The stolen data includes pictures of drivers and their license plates collected over a six week period.
Bad news, travelers.
Hackers have stolen up to 100,000 images and license plate numbers stored by the U.S. Customs and Border Protection (CBP), The New York Times reports. It's not a good look for the federal government, raising questions about its ability to keep citizens' data private — and it's not the first data breach of its kind.
License Plate Leak
The breach occurred when a CBP subcontractor's network was hacked after transferring copies of the images, the Times reports. The copying was against CBP's data protection rules and was carried out without the agency's knowledge.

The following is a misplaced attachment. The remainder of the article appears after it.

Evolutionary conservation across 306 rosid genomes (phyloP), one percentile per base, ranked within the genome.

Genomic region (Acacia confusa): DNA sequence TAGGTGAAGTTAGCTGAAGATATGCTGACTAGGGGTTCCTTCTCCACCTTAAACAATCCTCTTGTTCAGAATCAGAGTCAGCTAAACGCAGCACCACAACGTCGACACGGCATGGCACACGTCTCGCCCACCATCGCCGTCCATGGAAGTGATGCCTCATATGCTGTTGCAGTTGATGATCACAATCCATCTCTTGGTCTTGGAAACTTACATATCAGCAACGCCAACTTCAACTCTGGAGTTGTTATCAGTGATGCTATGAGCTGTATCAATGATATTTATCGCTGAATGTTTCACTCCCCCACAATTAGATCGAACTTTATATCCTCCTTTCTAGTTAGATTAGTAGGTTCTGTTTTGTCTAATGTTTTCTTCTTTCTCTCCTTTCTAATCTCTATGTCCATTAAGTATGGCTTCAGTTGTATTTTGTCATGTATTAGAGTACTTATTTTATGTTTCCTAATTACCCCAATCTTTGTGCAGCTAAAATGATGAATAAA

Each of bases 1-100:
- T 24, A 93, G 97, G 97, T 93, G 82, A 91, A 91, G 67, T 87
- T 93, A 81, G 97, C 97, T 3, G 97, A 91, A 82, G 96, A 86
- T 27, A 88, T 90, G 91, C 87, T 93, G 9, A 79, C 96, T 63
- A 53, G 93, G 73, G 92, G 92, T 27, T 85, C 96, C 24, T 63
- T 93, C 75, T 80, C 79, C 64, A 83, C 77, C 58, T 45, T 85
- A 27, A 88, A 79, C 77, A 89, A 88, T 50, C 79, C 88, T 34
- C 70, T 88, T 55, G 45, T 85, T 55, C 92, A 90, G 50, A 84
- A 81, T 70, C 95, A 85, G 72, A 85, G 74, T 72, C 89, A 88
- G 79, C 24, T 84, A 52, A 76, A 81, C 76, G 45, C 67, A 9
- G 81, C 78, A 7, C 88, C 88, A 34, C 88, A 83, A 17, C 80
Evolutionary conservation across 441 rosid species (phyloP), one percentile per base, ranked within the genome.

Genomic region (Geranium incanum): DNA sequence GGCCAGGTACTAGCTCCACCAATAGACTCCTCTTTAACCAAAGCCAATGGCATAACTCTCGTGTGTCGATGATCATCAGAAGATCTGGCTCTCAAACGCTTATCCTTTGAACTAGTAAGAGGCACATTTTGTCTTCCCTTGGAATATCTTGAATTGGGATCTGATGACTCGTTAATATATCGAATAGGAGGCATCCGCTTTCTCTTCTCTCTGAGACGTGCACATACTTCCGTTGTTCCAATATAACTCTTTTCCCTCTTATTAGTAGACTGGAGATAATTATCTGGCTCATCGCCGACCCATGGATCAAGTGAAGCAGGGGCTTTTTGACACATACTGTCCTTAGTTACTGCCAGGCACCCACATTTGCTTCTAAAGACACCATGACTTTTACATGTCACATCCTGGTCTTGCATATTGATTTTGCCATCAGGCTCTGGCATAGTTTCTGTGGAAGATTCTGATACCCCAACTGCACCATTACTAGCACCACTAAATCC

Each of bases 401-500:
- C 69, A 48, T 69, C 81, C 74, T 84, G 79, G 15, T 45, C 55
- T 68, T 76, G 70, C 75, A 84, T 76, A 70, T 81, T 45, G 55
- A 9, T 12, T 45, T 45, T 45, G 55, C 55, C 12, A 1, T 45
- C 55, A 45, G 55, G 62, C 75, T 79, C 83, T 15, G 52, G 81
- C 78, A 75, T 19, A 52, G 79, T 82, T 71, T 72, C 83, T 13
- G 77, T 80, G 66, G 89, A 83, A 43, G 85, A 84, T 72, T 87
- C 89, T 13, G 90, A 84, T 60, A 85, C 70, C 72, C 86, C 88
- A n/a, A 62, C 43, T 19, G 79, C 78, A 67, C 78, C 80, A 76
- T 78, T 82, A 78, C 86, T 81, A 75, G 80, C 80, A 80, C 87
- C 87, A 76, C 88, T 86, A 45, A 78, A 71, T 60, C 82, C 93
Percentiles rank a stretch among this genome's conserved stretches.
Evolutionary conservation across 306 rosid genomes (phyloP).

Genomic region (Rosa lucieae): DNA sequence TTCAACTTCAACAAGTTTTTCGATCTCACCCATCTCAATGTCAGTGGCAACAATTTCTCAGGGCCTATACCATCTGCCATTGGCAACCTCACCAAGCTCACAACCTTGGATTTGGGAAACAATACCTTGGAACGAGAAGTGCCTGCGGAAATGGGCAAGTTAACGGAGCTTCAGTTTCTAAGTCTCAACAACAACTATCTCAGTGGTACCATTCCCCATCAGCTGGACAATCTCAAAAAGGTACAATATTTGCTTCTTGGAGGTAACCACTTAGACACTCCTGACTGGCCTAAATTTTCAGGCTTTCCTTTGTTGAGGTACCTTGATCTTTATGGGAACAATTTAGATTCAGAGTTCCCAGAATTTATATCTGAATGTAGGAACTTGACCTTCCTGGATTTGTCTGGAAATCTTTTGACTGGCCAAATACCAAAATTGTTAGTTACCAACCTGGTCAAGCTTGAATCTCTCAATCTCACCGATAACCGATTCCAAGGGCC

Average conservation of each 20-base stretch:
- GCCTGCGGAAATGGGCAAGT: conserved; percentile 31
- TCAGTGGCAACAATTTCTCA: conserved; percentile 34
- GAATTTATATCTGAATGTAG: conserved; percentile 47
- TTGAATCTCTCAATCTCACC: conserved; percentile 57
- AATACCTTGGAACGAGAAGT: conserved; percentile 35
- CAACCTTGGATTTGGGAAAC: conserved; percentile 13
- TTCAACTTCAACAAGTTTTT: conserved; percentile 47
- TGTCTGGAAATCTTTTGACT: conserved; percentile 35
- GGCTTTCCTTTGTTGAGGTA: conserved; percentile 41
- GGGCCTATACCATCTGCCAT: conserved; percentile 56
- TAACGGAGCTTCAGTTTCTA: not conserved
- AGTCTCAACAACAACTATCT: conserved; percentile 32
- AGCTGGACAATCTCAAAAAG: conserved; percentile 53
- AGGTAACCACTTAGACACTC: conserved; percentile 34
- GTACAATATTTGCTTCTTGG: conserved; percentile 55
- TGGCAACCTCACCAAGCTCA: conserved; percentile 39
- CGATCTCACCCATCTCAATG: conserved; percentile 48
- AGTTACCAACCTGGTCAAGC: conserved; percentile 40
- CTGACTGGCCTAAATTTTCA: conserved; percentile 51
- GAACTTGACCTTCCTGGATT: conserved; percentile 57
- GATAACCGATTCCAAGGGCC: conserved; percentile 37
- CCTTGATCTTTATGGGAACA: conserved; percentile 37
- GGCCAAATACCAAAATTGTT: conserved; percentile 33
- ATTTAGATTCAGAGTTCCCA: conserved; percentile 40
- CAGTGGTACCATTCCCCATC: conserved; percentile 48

The data, including pictures of drivers and their license plates, was stolen over a six week period from Perceptics, a company that specializes in license plate reading technology.
“As of today, none of the image data has been identified on the dark web or internet,” the Customs and Border Protection agency said in a statement received by the Times.
The news comes after The Verge revealed that the CBP carried out large-scale tests in 2016 of new facial recognition technology at various point-of-entries that scanned drivers' faces without their consent.
With more and more personal information collected, including biometric data, critics have been raising the alarm, arguing that individual privacy and security are not being safeguarded.
READ MORE: Border Agency’s Images of Travelers Stolen in Hack [The New York Times]
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